According to Gartner, nearly 2.2 billion smartphones and tablets will be sold to end users in 2014. And it's a good bet that most of them will wind up housing at least some data that belongs to the device owner's employer.
Principal research analyst Dionisio Zumerle writes in the Gartner report that while security incidents originating from mobile devices are rare, they are increasing. By 2017, he says that 75 percent of mobile security breaches will be the result of mobile application mistakes, largely in the way users configure or set up mobile apps.
"Mobile security breaches are and will continue to be " the result of misconfiguration and misuse on an app level, rather than the outcome of deeply technical attacks on mobile devices," Zumerle said. "A classic example of misconfiguration is the misuse of personal cloud services through apps residing on smartphones and tablets. When used to convey enterprise data, these apps lead to data leaks that the organization remains unaware of for the majority of devices."
Jared Hansen, founding CEO of secure mobile printing leader Breezy, agrees that transmitting company data through a public cloud can be costly for businesses of any size. But there are two other common mobile device configuration issues that can lead to data breaches," Hansen adds. One is in allowing mobile app permissions that aren't actually required for the app to operate, and the other is in failing to encrypt data on the mobile device before it is sent.
To do significant damage, malware needs to act on mobile devices that have been altered at an administrative level, or through a connected device (such as a printer or storage network) that has been compromised. "The most obvious platform compromises of this nature are 'jailbreaking' on iOS or 'rooting' on Android devices. They escalate the user's privileges on the device, effectively turning a user into an administrator," Zumerle says.
While these methods allow users to access certain device resources that are normally inaccessible (in fact, in most cases they are performed deliberately by users), they also put data in danger by removing app-specific protections and the safe 'sandbox' provided by the operating system. They can also allow malware to be downloaded to the device and open it up to many kinds of malicious actions, including extraction of enterprise data. 'Rooted' or 'jailbroken' mobile devices also become prone to brute force attacks on passcodes.
The best defense is to keep mobile devices fixed in a safe configuration by means of a mobile device management (MDM) policy, supplemented by app shielding and 'containers' that protect important data. Gartner recommends that IT security leaders follow an MDM/enterprise mobility management baseline for Android and Apple devices including:
Ask users to opt in to basic enterprise policies, and be prepared to revoke access controls in the event of changes. Users that are not able to bring their devices into basic compliance must be denied (or given extremely limited) access.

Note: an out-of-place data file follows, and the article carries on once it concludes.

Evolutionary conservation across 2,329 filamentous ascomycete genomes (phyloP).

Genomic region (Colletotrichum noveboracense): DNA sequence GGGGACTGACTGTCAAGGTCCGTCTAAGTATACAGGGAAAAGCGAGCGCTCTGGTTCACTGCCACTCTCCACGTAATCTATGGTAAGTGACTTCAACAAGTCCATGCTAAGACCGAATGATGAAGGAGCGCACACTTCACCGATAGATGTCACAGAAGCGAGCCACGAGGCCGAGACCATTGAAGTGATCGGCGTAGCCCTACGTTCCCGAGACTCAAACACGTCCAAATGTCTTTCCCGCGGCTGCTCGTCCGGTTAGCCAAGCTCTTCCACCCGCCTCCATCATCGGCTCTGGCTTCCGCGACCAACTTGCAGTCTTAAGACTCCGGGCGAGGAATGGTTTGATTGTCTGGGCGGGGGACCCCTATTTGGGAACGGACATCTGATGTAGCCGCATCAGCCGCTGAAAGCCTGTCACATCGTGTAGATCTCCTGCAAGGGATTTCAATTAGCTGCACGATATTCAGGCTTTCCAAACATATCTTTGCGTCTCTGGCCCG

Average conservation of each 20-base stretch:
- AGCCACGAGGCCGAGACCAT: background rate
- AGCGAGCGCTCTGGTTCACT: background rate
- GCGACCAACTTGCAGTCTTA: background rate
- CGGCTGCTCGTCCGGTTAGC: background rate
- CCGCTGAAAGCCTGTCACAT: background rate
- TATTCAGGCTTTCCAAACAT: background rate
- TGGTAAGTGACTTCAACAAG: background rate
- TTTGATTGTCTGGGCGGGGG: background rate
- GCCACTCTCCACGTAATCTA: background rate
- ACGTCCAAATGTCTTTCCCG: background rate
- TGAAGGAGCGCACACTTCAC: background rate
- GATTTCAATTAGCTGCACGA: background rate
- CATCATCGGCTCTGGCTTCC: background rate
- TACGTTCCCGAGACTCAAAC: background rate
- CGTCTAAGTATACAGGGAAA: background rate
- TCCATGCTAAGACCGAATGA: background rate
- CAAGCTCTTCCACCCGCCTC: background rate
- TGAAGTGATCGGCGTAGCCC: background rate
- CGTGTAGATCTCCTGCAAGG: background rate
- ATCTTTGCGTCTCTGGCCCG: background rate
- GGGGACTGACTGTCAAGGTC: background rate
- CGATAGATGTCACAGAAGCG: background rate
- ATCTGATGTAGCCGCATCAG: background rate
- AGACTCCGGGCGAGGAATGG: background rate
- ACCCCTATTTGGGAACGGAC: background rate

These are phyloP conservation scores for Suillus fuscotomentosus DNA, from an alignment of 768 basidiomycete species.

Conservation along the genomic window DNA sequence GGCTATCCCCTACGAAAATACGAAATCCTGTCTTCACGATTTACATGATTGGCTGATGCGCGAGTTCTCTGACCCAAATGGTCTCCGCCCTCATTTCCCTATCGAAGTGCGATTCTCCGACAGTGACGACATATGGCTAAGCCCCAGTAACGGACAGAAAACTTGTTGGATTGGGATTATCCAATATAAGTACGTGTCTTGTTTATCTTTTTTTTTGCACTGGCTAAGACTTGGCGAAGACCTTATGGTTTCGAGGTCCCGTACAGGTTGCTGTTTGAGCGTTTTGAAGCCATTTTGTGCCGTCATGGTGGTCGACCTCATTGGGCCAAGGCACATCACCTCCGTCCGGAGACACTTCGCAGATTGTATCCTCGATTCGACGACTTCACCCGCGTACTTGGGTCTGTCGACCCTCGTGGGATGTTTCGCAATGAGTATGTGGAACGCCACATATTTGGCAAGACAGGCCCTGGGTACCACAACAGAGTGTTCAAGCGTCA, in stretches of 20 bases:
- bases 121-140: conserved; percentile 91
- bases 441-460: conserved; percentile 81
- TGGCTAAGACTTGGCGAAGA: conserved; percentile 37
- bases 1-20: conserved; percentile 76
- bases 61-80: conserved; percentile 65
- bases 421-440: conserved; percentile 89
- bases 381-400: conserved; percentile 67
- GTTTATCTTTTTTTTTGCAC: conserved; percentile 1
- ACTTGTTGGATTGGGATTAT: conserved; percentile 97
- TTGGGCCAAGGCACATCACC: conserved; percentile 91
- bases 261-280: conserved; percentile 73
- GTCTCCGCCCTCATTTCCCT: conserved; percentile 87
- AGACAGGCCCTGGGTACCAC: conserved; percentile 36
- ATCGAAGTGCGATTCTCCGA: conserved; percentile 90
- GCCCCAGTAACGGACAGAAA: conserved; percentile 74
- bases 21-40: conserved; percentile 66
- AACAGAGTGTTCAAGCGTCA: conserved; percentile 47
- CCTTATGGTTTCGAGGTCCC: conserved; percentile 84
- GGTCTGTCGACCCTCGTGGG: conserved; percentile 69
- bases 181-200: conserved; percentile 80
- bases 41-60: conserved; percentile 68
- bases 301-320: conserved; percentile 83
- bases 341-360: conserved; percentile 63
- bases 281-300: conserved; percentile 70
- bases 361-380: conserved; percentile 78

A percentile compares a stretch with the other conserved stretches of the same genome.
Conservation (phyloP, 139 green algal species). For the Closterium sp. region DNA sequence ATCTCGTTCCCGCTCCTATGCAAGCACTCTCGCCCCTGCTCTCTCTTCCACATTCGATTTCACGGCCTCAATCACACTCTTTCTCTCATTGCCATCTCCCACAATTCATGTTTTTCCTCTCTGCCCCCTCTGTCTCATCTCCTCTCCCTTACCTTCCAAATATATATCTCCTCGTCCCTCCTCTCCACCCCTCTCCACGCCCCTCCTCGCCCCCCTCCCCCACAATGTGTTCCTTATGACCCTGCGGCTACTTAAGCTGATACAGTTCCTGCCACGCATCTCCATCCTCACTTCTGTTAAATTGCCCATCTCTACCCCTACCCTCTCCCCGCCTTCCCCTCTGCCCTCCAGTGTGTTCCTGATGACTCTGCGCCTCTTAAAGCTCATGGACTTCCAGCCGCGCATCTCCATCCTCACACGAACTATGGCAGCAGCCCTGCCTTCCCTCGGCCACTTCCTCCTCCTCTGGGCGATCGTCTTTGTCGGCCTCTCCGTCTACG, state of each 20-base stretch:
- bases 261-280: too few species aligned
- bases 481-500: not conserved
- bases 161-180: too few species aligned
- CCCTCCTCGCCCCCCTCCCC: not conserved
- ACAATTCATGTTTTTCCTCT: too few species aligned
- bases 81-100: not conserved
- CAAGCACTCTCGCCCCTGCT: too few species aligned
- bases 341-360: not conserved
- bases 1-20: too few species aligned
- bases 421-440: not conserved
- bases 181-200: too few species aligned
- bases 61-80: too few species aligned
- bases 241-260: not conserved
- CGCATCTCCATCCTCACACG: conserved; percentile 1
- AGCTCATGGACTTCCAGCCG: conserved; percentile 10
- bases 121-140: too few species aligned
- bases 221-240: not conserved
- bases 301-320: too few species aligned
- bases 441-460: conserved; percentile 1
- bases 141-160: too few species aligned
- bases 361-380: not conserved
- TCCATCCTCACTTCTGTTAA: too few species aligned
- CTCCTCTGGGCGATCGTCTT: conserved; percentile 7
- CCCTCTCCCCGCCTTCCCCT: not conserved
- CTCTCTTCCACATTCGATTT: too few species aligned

Require that device passcodes include length and complexity as well as strict retry and timeout standards.
Specify minimum and maximum versions of platforms and operating systems. Disallow models that cannot be updated or supported.
Enforce a "no jailbreaking/no rooting" rule, and restrict the use of unapproved third-party app stores.
Devices in violation should be disconnected from sources of business data and potentially wiped, depending on policy choices.
IT security leaders also need to use network access control methods to deny enterprise connections for devices that exhibit potentially suspicious activity.
"We also recommend that they favor mobile app reputation services and establish external malware control on content before it is delivered to the mobile device," said Zumerle.
Breezy CEO Hansen notes that survey after survey shows that if employees can't print from their mobile devices, they will engage in behavior that can seriously compromise security such as transferring files to a cloud storage site, or emailing documents outside the network to an unsecured desktop computer (at a business center, for example) where they can be printed.
Another common attempt by employees to solve mobile printing problems results in "shadow IT" that is, the employee reads about or sees an unauthorized app that promises to solve their printing problem, and installs it on a device without IT control or approval. With several thousand printing apps available across the iOS and Android app stores the risks to IT are clear.
Shadow IT in the form of third-party consumer apps is the Achilles heel of many mobile deployments. Fewer than 1 in 10 mobile device users know that there are malware apps that don't attack the infected device, but lie in wait to attack other computers or networks to which the device subsequently connects. Even fewer, about 1 in 10,000, realize that many mobile apps are designed with risky behaviors as a core part of the app.
According to Network World , at least 80% of mobile apps have security and privacy issues designed into the app. Some apps request permissions that aren't used by the app, creating a security holes that hackers can exploit to steal unencrypted data.
Unmanaged mobile apps can often:
Access the user contacts on a smartphone (including the contact information that may come from corporate email that syncs to the phone)
Access the user's calendar information
Collect or determine the user's location and track her movements
Network World reports that 96% of iOS apps and 84% of Android apps can access at least
one of these data risk categories.
Customers report that Breezy installations are among the easiest they’ve ever seen for an enterprise product.